Through the Health Equity Arts, or HEArts, program, artists and artist collectives will receive an award of $10,000 to support their individual projects. They will also participate in periodic discussions to share their insights and progress with each other and Foundation staff. Their completed works will be exhibited at RMHF’s offices and other locations in the region.
Read more HERE
We had the distinct pleasure of hosting Richmond Women in Design for a visit and tour of Studio Two Three on May 22. These talented (and brave) women came to the studio on a walking tour despite a torrential downpour that was literally flooding the streets of Scott's Addition. Luckily, the studio had brand new rags (unused t-shirt scraps), some newly-washed towels (normally used for blotting etching paper dry for printing) and a roof to keep out the rain. I had the great pleasure of hearing about their professional pursuits, brainstorming potential collaborations, and discussing memberships with these creative humans. What fun!
Richmond Women in Design (RWiD) began in January 2010 to create a forum for women architects and professionals from allied fields to come together for education, mentorship, camaraderie, networking, community outreach, programs and research. We are affiliated with AIAVA’s Virginia Women in Design and a Committee of the Richmond Chapter of the AIA. Our members are architects, engineers, landscape architects, interior designers, graphic designers and others involved in the designed environment. Events are typically scheduled for the first Wednesday of each month and the location revolves, depending on the program. Our membership is free, thanks to the support of our sponsors.
RWiD strives to create and foster a community of women in the professions serving the built environment who have come together for mentorship, support, and advocacy for women in design. We provide opportunities to educate, enhance, explore and celebrate the historic and present contributions of women in our professions through education, networking, outreach and professional development.
RWiD focuses on programs that encourage and inspire women to be active members of the design community, to learn about career paths and foster leadership development, and to make meaningful connections through sharing professional and life experiences. Our events include networking events, presentations by women leaders in their fields, panel discussions, and building tours featuring women designers.
Put on your walking shoes! Richmond Women in Design is hosting a Craft Studio Walking Tour in Richmond’s fastest growing neighborhood, Scott’s Addition. The event will start promptly at 5:30pm, so be sure to find on-street parking in advance. Afterwards, please join us at Väsen Brewing Company for a social hour, with a first-come-first-serve starter bar tab on RWiD! Total walking tour distance: 0.6 mile. See flyer for map of tour.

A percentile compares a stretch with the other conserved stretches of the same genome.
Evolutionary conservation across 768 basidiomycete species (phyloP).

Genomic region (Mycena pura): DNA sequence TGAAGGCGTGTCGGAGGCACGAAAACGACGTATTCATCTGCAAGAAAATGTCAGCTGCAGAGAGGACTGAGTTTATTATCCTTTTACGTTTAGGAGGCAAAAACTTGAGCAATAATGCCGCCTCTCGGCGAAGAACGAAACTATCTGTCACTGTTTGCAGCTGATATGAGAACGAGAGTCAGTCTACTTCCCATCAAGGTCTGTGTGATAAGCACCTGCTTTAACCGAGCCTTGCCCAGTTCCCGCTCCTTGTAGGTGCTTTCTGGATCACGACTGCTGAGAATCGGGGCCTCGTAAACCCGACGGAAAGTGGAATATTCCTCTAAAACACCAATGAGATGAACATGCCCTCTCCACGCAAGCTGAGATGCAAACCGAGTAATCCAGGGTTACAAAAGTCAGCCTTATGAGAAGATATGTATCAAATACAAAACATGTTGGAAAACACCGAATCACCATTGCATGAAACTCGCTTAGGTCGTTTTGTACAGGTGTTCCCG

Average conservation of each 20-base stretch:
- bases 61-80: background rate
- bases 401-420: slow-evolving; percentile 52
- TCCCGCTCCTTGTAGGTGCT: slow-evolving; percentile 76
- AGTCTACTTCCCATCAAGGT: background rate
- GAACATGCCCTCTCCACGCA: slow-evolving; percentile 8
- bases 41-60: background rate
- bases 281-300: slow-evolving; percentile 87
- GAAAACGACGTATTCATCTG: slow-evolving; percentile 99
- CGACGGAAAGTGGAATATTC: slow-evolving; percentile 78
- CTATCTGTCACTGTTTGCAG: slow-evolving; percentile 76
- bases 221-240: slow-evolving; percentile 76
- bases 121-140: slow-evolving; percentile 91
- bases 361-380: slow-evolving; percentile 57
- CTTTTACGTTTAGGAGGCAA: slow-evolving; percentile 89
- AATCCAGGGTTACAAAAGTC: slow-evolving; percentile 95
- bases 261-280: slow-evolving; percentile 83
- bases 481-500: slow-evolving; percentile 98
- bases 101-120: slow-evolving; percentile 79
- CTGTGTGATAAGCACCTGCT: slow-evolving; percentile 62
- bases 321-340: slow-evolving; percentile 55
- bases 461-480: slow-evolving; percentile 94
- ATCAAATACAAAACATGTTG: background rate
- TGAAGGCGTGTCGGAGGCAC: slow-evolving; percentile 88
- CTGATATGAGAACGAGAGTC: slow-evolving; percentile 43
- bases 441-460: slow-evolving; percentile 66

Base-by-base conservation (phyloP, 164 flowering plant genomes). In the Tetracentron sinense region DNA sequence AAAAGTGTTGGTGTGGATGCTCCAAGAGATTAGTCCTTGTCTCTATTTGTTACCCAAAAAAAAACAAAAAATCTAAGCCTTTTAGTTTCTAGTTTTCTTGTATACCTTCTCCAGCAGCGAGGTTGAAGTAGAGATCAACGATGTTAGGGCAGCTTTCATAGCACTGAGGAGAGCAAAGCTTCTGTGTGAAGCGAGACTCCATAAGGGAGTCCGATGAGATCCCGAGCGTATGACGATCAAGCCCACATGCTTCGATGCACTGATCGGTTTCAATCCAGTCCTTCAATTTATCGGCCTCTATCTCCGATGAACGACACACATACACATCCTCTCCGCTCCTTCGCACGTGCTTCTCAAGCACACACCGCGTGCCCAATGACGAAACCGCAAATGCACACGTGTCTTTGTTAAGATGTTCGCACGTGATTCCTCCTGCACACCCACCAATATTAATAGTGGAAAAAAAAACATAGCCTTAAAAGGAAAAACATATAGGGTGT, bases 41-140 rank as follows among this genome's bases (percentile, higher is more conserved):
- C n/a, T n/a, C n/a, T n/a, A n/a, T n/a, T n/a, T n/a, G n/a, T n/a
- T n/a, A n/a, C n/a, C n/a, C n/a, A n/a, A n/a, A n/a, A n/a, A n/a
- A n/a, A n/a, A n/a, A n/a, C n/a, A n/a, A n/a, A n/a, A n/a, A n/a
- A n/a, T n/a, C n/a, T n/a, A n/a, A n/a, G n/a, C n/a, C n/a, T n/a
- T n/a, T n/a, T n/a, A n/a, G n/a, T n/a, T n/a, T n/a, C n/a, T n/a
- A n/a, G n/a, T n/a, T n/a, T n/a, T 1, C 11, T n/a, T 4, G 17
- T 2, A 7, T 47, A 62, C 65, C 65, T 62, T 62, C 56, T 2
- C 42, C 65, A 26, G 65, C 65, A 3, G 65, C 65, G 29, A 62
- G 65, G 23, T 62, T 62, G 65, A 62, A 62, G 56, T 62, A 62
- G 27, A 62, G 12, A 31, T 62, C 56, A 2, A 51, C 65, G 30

Featured Craft Studios:
1. Phoenix Handcraft | 1607 Altamont Avenue | 5:30pm – 6:10pm
PHOENIX HANDCRAFT is a husband-and-wife team. Kyle Lucia is a furniture designer and traditionally-trained blacksmith. Johannah Willsey is a visual artist specializing in mosaic. Together they create modern designs in metal, mosaic, and wood with the timeless feel of handmade work.
2. Studio Two Three | 3300 West Clay Street | 6:20pm to 7:00pm
STUDIO TWO THREE is a nonprofit organization, where Richmond is making its creative community, telling its stories, and building its future. Studio Two Three’s mission is to give people the space, tools and classes they need to find that thing they love and make it.
Post-Tour Social Hour:
3. Väsen Brewing Company | 3331 West Moore Street | 7:05pm to 8:00pm
I just had the pleasure of writing a LookSEE review of Emmy Bright's show at Quirk Gallery. Each day, I am surrounded by artists and art makers. I love art and collect it myself. I give my two cents (wanted or not) on art in progress every day. However, writing about an art exhibition is not something I do often.
At Studio Two Three, we are in the business of helping people find that thing they love and make it. We are in the business of connecting artists to communities, artists to each other, people to their passion and to their power to express themselves as makers, individuals, advocates and activists. We are in the nonprofit business of serving the public trust and making sure that our funds, our activities and our programs make our community, our city, and our world a better place every single day.
This business - and the corresponding responsibility and trust - is the very reason Studio Two Three exists. It is this business that makes my heart full. Because of this business - and the existence of Studio Two Three - I get to work with/alongside/in awe of people like Emmy Bright. The LookSEE review was an attempt to capture the impact of Emmy's work.
This post is an attempt to capture the magic of working alongside someone who has found that thing they love and is making it - and helping others do the same. It's an attempt to show just how very important artists and creatives are.
Emmy is the person who walks into a room - or a 13,000 square foot studio - and lights it up with her energy, production, spirit and love. Emmy is the person who fills print racks with new work and others with new drive. She is the person you try gamely to convince to "just stay here, Richmond needs you!" while knowing that she has much work to do in Detroit and that once you've connected, that connection will always be.
Emmy is the person who mails Studio Two Three a sweet note in January packaged with gummy bears from Detroit (really really good gummy bears). And those gummy bears are wrapped in a misprint as packaging. A misprint that you diligently un-crumple, flatten out and hang up so that you can can bask in the joy and angst and brilliance that is Emmy Bright.